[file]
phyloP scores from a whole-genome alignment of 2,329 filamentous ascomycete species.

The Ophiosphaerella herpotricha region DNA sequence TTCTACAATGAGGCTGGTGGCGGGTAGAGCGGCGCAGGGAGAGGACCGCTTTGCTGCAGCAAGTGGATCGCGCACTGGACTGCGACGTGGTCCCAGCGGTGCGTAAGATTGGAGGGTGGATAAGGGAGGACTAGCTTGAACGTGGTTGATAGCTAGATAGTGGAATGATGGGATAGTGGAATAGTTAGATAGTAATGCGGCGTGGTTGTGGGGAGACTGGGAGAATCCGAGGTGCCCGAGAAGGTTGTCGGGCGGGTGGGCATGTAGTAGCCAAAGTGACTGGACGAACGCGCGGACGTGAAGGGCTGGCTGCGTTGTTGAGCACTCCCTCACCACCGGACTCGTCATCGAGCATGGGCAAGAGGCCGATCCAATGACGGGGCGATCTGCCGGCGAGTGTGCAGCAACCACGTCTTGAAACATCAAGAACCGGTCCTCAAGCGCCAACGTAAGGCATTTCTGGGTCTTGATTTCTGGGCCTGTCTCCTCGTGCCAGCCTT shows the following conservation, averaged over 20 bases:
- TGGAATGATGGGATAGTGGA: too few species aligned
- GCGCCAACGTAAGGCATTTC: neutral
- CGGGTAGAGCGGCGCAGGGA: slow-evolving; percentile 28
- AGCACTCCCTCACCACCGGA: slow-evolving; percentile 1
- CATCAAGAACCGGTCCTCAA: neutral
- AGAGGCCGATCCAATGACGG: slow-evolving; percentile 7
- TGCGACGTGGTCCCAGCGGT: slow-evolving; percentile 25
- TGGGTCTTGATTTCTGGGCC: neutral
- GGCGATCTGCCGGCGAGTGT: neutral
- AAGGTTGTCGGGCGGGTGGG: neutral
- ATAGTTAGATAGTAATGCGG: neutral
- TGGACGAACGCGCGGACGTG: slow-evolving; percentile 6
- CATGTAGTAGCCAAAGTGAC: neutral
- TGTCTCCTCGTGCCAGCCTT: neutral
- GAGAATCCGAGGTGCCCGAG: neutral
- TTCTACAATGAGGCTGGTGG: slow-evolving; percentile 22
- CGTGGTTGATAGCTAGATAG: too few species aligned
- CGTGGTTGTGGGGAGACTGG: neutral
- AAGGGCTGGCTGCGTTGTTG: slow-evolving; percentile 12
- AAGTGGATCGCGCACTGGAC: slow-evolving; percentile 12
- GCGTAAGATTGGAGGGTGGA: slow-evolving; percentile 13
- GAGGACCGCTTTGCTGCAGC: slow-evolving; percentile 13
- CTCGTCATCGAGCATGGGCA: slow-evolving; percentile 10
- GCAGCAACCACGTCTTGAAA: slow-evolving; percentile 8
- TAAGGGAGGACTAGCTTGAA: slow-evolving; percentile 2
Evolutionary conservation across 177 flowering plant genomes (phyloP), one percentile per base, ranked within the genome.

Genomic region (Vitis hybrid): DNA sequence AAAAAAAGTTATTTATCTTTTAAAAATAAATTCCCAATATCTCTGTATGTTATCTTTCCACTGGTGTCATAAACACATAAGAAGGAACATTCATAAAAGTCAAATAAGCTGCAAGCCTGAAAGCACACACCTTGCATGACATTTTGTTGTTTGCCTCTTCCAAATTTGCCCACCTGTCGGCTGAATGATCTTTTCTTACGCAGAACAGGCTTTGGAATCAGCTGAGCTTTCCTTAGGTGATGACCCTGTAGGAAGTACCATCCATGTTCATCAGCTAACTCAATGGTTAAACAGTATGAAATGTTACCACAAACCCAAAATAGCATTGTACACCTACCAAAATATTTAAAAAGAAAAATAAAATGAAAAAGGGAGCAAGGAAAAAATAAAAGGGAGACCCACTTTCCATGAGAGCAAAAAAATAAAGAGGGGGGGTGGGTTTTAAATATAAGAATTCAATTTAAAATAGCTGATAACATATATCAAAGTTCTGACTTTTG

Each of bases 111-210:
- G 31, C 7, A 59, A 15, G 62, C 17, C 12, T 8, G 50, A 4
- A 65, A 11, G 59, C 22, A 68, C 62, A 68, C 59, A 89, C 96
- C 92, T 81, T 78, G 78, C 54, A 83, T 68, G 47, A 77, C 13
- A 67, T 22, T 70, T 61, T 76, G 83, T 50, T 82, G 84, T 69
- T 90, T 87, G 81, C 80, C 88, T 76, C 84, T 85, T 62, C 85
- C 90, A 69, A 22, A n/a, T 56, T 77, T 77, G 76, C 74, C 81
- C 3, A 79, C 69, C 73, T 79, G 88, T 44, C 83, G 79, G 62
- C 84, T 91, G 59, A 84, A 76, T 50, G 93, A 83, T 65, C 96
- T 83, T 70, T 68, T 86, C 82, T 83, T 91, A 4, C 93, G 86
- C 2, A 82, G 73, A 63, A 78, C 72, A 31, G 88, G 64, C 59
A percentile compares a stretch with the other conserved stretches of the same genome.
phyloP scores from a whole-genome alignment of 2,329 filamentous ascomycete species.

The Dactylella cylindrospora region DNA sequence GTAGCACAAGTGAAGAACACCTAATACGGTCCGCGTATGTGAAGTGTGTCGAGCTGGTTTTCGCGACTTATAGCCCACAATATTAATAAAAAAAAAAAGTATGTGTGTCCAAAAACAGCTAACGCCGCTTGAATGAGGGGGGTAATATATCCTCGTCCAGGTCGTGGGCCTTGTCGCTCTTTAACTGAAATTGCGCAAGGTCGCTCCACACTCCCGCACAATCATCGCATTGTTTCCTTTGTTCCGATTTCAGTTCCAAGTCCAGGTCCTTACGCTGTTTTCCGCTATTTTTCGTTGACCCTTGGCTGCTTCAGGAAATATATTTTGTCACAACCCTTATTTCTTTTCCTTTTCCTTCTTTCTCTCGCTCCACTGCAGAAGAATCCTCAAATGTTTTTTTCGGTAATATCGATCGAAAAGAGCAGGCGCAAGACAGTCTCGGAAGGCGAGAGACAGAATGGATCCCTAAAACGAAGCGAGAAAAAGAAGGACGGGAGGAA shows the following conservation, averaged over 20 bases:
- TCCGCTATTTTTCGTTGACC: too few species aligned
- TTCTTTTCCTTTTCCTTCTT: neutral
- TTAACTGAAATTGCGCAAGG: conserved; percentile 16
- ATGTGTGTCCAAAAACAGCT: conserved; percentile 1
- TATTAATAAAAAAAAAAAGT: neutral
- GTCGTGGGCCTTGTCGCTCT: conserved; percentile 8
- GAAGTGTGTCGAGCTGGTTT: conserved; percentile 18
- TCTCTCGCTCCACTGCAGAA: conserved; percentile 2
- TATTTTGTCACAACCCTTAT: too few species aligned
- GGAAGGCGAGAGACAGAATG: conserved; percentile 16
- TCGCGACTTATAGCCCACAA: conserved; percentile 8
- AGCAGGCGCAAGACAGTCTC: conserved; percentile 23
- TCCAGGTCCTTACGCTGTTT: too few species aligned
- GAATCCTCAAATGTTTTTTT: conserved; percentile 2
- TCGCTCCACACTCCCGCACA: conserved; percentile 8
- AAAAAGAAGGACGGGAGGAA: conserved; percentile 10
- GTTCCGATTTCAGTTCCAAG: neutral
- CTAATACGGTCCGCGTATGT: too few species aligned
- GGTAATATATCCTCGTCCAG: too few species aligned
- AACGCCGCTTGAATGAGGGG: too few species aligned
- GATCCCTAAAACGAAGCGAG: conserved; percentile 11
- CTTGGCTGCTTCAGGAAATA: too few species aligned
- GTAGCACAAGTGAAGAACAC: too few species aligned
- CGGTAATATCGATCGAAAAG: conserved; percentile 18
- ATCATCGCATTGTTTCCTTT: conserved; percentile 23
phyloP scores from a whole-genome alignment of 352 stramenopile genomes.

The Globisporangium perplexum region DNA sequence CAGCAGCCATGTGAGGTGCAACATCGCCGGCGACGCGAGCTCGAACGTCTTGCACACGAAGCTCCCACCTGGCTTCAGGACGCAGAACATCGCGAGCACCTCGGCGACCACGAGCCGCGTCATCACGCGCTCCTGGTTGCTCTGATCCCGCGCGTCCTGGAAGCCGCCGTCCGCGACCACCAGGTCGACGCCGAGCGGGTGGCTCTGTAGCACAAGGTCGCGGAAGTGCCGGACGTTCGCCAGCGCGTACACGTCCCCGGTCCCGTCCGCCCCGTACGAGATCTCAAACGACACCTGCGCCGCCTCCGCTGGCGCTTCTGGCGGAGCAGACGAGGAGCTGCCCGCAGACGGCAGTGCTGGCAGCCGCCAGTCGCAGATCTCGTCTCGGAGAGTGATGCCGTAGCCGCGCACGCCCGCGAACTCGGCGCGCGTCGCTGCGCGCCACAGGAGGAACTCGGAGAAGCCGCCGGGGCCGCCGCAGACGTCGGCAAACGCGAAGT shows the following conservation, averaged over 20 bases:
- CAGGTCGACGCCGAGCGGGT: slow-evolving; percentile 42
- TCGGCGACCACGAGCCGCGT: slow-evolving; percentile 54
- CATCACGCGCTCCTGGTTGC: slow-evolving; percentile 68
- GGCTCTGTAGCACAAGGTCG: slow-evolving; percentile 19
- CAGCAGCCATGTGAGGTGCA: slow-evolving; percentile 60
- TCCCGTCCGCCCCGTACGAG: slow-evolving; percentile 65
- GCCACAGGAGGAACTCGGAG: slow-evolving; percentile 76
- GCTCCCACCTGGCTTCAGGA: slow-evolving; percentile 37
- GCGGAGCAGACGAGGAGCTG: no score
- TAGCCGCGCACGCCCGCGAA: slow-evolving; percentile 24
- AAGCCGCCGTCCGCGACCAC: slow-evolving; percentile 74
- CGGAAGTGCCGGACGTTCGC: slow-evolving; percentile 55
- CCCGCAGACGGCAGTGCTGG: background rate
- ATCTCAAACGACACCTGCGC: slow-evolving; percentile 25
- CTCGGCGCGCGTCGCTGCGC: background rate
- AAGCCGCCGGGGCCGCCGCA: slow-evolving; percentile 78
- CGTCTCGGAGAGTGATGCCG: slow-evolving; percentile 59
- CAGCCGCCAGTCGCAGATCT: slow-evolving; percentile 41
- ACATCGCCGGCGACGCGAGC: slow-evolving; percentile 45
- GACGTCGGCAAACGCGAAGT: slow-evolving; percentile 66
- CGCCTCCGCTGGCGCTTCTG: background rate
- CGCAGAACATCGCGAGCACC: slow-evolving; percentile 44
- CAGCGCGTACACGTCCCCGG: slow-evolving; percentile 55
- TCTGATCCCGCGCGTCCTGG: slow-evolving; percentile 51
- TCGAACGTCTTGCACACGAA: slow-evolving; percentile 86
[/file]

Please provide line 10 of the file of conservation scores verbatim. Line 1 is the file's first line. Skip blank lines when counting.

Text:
- TGGGTCTTGATTTCTGGGCC: neutral